So the least successful companies, 60% say, well, at least we’re getting that part right. However, there’s still 40% more out there that are not doing well with their content marketing. And you can start with using metrics to measure content performance. 

And why is that important? Because you could be thinking, well, don’t you have to put the content out there first before you can measure it? And while that is true, you also need to see where your audience is gravitating to what types of content on the website are they (looking at)? 

Also finding out what are the types of words and phrases doing your research to find out what they are using so that you can create that in your copy because you need to speak their language. So that was number 1,  using metrics to measure content performance. 

The next one that is the most successful at 80%. They use an editorial calendar, the least successful companies, only 50% say that they’re using an editorial calendar. 

Chris Casale: [00:18:47] Yeah, Ryan, it really circles back to purpose and actions. You and I actually did a podcast in June of last year. It was Episode 8: The Five Steps to Building a Real Marketing Campaign. And in it, we talked about the process needed to successfully launch any campaign. And really all five of those steps are centered on purpose and actions. Your purpose should be why are you doing what you are doing right? 

What is your intent behind it? In order to formulate that, you should do some research to figure out who you’re trying to reach and how you’re trying to influence them. But then from there, you should know exactly what your goal is or your intended outcome.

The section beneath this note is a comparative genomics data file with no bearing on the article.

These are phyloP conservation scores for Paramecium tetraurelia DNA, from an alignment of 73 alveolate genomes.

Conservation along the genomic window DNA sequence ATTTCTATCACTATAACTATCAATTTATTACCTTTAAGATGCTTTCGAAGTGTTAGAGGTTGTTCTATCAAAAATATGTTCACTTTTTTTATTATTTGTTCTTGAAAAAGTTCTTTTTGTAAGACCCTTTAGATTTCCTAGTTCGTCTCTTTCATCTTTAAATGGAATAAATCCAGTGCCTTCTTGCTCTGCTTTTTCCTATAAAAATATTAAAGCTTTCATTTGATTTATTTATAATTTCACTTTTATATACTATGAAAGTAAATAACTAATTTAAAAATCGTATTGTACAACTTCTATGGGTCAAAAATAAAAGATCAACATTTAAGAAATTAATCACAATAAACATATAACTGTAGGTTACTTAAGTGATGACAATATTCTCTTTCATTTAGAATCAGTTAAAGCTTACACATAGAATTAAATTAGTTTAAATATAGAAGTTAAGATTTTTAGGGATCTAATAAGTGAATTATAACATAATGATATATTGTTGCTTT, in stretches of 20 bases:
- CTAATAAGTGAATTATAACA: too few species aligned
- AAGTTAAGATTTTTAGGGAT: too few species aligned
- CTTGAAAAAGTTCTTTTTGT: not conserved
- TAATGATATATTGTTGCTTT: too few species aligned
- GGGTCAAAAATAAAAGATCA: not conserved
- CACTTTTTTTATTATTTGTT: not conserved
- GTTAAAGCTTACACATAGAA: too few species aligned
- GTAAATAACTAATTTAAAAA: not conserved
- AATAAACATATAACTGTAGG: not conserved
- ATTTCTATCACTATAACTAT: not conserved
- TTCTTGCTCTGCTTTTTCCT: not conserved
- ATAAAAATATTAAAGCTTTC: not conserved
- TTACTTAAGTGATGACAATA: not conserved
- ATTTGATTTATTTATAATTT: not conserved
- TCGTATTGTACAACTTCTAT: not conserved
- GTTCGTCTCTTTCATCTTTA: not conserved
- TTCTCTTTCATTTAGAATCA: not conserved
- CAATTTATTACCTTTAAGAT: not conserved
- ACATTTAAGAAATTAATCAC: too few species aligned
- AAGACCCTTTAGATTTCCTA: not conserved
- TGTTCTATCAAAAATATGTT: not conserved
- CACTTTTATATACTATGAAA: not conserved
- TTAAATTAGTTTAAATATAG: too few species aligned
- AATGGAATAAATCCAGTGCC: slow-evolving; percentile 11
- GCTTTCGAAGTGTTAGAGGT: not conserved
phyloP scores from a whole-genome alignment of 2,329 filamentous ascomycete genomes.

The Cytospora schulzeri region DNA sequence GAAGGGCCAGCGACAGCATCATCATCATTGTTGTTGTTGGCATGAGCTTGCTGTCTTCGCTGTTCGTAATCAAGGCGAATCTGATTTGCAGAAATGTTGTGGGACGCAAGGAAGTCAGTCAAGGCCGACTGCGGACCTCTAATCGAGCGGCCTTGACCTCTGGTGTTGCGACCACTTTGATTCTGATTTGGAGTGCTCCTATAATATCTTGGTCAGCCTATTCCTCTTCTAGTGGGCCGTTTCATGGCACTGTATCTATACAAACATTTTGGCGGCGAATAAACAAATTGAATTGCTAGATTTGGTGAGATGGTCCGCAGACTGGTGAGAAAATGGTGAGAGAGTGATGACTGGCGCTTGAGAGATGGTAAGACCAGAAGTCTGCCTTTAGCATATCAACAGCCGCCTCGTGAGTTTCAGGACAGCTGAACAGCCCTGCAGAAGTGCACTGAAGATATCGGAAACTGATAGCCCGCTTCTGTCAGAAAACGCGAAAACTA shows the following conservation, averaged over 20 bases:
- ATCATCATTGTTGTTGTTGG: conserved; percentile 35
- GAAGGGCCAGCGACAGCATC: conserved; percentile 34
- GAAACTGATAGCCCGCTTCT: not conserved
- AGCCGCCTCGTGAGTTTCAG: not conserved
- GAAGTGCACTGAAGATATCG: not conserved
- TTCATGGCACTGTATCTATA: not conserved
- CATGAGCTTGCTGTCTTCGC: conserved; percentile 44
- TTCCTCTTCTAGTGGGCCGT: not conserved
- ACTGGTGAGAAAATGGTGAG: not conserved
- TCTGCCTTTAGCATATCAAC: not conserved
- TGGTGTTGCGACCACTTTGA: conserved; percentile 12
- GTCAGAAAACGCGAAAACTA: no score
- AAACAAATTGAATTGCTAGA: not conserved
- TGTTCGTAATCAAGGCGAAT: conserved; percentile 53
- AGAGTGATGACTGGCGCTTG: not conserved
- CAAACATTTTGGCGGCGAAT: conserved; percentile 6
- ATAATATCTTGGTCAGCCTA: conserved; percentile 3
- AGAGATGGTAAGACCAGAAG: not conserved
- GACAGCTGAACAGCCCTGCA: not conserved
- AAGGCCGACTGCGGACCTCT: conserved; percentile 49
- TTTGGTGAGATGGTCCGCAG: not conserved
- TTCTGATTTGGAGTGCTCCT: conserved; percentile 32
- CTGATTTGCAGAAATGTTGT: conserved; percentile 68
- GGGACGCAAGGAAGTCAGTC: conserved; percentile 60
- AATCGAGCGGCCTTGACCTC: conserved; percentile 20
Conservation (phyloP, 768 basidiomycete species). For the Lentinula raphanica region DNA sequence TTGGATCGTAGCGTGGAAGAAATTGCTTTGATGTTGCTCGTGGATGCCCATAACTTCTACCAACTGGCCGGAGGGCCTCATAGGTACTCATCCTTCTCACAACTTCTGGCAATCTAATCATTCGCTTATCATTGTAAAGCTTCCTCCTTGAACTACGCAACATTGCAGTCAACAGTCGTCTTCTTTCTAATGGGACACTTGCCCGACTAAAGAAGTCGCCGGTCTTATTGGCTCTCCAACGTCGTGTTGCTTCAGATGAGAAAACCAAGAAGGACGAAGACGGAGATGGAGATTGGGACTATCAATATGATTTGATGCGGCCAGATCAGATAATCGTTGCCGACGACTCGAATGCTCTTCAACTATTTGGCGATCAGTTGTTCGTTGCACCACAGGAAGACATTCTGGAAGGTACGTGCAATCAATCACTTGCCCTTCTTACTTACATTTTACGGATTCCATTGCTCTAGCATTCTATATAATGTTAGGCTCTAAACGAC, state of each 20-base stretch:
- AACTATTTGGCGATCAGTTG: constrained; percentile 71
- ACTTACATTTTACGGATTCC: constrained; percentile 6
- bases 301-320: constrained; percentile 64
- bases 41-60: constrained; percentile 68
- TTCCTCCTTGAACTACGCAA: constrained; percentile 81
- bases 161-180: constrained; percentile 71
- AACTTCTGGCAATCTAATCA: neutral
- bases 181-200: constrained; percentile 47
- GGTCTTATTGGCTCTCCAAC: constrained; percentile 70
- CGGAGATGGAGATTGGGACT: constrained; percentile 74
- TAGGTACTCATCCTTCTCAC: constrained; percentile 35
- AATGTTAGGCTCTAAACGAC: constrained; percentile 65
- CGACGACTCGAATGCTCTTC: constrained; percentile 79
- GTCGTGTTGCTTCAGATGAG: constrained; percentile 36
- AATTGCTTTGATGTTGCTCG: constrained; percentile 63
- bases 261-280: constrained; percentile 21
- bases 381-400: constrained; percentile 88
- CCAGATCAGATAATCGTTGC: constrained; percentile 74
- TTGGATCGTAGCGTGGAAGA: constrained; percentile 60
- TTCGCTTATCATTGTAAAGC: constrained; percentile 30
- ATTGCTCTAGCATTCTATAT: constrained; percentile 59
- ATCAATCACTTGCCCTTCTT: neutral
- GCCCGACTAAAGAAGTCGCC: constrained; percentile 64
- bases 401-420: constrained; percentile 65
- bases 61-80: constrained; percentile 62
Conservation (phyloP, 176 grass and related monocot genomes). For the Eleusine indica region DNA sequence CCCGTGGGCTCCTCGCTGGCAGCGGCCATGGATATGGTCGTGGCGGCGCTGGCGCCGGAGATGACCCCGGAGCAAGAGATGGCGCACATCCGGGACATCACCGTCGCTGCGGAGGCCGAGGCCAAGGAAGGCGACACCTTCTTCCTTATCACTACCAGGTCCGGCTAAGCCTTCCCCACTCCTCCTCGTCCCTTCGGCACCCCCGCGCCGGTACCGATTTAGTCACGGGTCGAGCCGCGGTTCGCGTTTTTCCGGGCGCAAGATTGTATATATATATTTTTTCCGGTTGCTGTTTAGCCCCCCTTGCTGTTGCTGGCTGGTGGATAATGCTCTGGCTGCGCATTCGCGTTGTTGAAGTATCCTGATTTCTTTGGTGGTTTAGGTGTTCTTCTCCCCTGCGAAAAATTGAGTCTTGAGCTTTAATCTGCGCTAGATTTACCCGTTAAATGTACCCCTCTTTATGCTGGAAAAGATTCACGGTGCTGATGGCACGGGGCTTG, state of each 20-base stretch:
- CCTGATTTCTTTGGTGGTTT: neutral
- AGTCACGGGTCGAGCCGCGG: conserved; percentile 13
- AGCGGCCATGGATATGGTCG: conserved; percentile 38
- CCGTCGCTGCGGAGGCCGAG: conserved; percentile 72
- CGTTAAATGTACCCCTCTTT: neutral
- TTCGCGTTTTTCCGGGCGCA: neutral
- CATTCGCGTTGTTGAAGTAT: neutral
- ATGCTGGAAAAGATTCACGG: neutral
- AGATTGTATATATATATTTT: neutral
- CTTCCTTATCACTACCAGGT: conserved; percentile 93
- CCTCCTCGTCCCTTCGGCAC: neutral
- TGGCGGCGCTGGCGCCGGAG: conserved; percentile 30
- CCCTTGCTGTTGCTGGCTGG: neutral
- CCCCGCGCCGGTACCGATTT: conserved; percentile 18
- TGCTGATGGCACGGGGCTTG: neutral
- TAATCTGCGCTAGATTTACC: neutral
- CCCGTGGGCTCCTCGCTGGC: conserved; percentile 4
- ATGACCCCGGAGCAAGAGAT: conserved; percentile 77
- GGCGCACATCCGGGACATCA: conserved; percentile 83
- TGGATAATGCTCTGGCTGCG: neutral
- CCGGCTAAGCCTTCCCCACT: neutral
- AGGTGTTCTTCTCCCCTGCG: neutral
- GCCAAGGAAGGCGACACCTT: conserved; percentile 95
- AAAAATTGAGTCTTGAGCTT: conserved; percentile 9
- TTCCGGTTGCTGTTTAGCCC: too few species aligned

And then once you’ve identified those things, defining the actions, what’s the strategy, what’s the tactics? And then measuring if you’re building all this great content, but you’re not going out there and taking a look at it to see what’s performing, what’s resonating with the audience, what’s the purpose behind the content? How do you know if the content is impactful, if it’s driving the actions that you are attempting to drive?

And so those are some keys to success. And I think this survey shows first hand the businesses that made a plan that executed that plan and then validated that plan. And that’s the beauty of analytics, right? 

It is OK to be wrong, but you want to fail fast so that you can make changes to the plan, so that you can then implement those changes and you can measure those results and get to the successful outcomes that you’re looking for. And I think a lot of this data, Ryan, that you just mentioned speaks exactly to that. Right. 

Do you have a documented content marketing strategy? Well, the more successful companies do. 

Do you have a sophisticated content marketing presence? 

Do you use an editorial calendar, which is simply a calendar that outlines when you’re going to publish which content and to which platforms do you have an established online community?
Do you use metrics to measure content performance? 

In all of these cases, the most successful companies had a higher statistical average of engaging in these actions or these activities.